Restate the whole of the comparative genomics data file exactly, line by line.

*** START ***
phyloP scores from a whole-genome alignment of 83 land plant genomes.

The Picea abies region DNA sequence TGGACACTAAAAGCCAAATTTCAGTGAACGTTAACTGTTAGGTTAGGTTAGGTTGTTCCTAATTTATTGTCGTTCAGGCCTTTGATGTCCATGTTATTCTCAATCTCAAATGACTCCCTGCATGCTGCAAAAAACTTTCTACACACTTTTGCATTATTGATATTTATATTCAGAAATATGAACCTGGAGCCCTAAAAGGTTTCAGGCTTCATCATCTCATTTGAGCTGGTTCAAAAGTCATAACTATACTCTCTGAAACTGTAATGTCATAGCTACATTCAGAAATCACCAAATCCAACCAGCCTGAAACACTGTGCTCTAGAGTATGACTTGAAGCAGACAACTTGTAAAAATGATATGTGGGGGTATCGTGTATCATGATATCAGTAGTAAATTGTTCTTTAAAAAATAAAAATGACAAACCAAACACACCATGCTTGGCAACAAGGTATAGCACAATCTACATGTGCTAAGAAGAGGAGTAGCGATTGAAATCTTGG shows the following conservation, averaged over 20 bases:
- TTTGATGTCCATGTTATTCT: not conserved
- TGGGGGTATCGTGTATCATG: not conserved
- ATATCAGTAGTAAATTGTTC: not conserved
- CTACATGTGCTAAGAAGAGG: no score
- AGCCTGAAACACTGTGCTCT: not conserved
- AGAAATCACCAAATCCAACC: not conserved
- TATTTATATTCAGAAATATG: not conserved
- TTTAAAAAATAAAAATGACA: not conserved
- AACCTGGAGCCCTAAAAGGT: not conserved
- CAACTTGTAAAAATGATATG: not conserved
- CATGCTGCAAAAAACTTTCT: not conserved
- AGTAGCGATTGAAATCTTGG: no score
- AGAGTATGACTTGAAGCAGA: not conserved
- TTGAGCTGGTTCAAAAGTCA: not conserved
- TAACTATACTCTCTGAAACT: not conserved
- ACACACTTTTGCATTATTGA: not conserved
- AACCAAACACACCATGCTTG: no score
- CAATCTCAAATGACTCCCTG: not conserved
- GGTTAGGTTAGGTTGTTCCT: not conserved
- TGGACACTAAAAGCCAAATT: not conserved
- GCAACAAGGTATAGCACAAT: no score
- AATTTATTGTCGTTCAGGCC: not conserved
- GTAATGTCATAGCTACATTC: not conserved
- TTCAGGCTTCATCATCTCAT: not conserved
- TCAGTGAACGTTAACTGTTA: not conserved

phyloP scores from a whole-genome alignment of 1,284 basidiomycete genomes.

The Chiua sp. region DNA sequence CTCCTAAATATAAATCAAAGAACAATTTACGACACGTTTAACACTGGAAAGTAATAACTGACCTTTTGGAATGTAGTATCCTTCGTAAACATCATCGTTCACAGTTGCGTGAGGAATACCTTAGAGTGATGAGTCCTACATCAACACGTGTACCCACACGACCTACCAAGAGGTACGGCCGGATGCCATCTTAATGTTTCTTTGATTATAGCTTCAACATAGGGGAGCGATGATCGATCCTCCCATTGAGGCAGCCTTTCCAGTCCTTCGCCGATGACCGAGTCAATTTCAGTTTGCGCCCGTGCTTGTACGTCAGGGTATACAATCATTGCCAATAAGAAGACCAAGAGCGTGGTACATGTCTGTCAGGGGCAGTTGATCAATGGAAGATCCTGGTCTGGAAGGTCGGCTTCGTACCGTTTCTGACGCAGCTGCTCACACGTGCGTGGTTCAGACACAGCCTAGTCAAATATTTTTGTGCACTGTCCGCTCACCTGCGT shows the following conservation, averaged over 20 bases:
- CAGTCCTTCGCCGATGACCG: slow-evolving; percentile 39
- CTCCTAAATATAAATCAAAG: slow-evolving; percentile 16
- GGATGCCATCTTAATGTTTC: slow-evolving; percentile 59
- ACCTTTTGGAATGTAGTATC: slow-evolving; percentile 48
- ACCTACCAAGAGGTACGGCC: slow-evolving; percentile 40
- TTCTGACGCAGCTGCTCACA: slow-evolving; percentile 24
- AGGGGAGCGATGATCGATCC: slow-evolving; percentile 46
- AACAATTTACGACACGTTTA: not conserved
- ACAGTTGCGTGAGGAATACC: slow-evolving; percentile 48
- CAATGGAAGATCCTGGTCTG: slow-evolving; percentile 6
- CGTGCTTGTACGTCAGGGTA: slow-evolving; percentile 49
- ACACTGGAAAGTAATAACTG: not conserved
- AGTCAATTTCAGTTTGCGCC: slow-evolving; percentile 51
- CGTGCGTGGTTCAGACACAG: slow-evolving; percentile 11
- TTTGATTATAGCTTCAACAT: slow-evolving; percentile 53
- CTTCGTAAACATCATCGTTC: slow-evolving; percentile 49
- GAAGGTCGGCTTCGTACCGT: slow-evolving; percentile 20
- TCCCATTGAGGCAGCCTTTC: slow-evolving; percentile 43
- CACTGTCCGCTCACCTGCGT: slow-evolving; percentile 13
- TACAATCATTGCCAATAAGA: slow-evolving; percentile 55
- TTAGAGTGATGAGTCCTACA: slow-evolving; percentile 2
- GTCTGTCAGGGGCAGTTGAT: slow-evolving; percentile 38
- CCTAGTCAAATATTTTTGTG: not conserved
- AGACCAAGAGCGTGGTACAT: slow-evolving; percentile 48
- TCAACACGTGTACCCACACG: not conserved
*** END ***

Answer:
phyloP scores from a whole-genome alignment of 83 land plant genomes.

The Picea abies region DNA sequence TGGACACTAAAAGCCAAATTTCAGTGAACGTTAACTGTTAGGTTAGGTTAGGTTGTTCCTAATTTATTGTCGTTCAGGCCTTTGATGTCCATGTTATTCTCAATCTCAAATGACTCCCTGCATGCTGCAAAAAACTTTCTACACACTTTTGCATTATTGATATTTATATTCAGAAATATGAACCTGGAGCCCTAAAAGGTTTCAGGCTTCATCATCTCATTTGAGCTGGTTCAAAAGTCATAACTATACTCTCTGAAACTGTAATGTCATAGCTACATTCAGAAATCACCAAATCCAACCAGCCTGAAACACTGTGCTCTAGAGTATGACTTGAAGCAGACAACTTGTAAAAATGATATGTGGGGGTATCGTGTATCATGATATCAGTAGTAAATTGTTCTTTAAAAAATAAAAATGACAAACCAAACACACCATGCTTGGCAACAAGGTATAGCACAATCTACATGTGCTAAGAAGAGGAGTAGCGATTGAAATCTTGG shows the following conservation, averaged over 20 bases:
- TTTGATGTCCATGTTATTCT: not conserved
- TGGGGGTATCGTGTATCATG: not conserved
- ATATCAGTAGTAAATTGTTC: not conserved
- CTACATGTGCTAAGAAGAGG: no score
- AGCCTGAAACACTGTGCTCT: not conserved
- AGAAATCACCAAATCCAACC: not conserved
- TATTTATATTCAGAAATATG: not conserved
- TTTAAAAAATAAAAATGACA: not conserved
- AACCTGGAGCCCTAAAAGGT: not conserved
- CAACTTGTAAAAATGATATG: not conserved
- CATGCTGCAAAAAACTTTCT: not conserved
- AGTAGCGATTGAAATCTTGG: no score
- AGAGTATGACTTGAAGCAGA: not conserved
- TTGAGCTGGTTCAAAAGTCA: not conserved
- TAACTATACTCTCTGAAACT: not conserved
- ACACACTTTTGCATTATTGA: not conserved
- AACCAAACACACCATGCTTG: no score
- CAATCTCAAATGACTCCCTG: not conserved
- GGTTAGGTTAGGTTGTTCCT: not conserved
- TGGACACTAAAAGCCAAATT: not conserved
- GCAACAAGGTATAGCACAAT: no score
- AATTTATTGTCGTTCAGGCC: not conserved
- GTAATGTCATAGCTACATTC: not conserved
- TTCAGGCTTCATCATCTCAT: not conserved
- TCAGTGAACGTTAACTGTTA: not conserved

phyloP scores from a whole-genome alignment of 1,284 basidiomycete genomes.

The Chiua sp. region DNA sequence CTCCTAAATATAAATCAAAGAACAATTTACGACACGTTTAACACTGGAAAGTAATAACTGACCTTTTGGAATGTAGTATCCTTCGTAAACATCATCGTTCACAGTTGCGTGAGGAATACCTTAGAGTGATGAGTCCTACATCAACACGTGTACCCACACGACCTACCAAGAGGTACGGCCGGATGCCATCTTAATGTTTCTTTGATTATAGCTTCAACATAGGGGAGCGATGATCGATCCTCCCATTGAGGCAGCCTTTCCAGTCCTTCGCCGATGACCGAGTCAATTTCAGTTTGCGCCCGTGCTTGTACGTCAGGGTATACAATCATTGCCAATAAGAAGACCAAGAGCGTGGTACATGTCTGTCAGGGGCAGTTGATCAATGGAAGATCCTGGTCTGGAAGGTCGGCTTCGTACCGTTTCTGACGCAGCTGCTCACACGTGCGTGGTTCAGACACAGCCTAGTCAAATATTTTTGTGCACTGTCCGCTCACCTGCGT shows the following conservation, averaged over 20 bases:
- CAGTCCTTCGCCGATGACCG: slow-evolving; percentile 39
- CTCCTAAATATAAATCAAAG: slow-evolving; percentile 16
- GGATGCCATCTTAATGTTTC: slow-evolving; percentile 59
- ACCTTTTGGAATGTAGTATC: slow-evolving; percentile 48
- ACCTACCAAGAGGTACGGCC: slow-evolving; percentile 40
- TTCTGACGCAGCTGCTCACA: slow-evolving; percentile 24
- AGGGGAGCGATGATCGATCC: slow-evolving; percentile 46
- AACAATTTACGACACGTTTA: not conserved
- ACAGTTGCGTGAGGAATACC: slow-evolving; percentile 48
- CAATGGAAGATCCTGGTCTG: slow-evolving; percentile 6
- CGTGCTTGTACGTCAGGGTA: slow-evolving; percentile 49
- ACACTGGAAAGTAATAACTG: not conserved
- AGTCAATTTCAGTTTGCGCC: slow-evolving; percentile 51
- CGTGCGTGGTTCAGACACAG: slow-evolving; percentile 11
- TTTGATTATAGCTTCAACAT: slow-evolving; percentile 53
- CTTCGTAAACATCATCGTTC: slow-evolving; percentile 49
- GAAGGTCGGCTTCGTACCGT: slow-evolving; percentile 20
- TCCCATTGAGGCAGCCTTTC: slow-evolving; percentile 43
- CACTGTCCGCTCACCTGCGT: slow-evolving; percentile 13
- TACAATCATTGCCAATAAGA: slow-evolving; percentile 55
- TTAGAGTGATGAGTCCTACA: slow-evolving; percentile 2
- GTCTGTCAGGGGCAGTTGAT: slow-evolving; percentile 38
- CCTAGTCAAATATTTTTGTG: not conserved
- AGACCAAGAGCGTGGTACAT: slow-evolving; percentile 48
- TCAACACGTGTACCCACACG: not conserved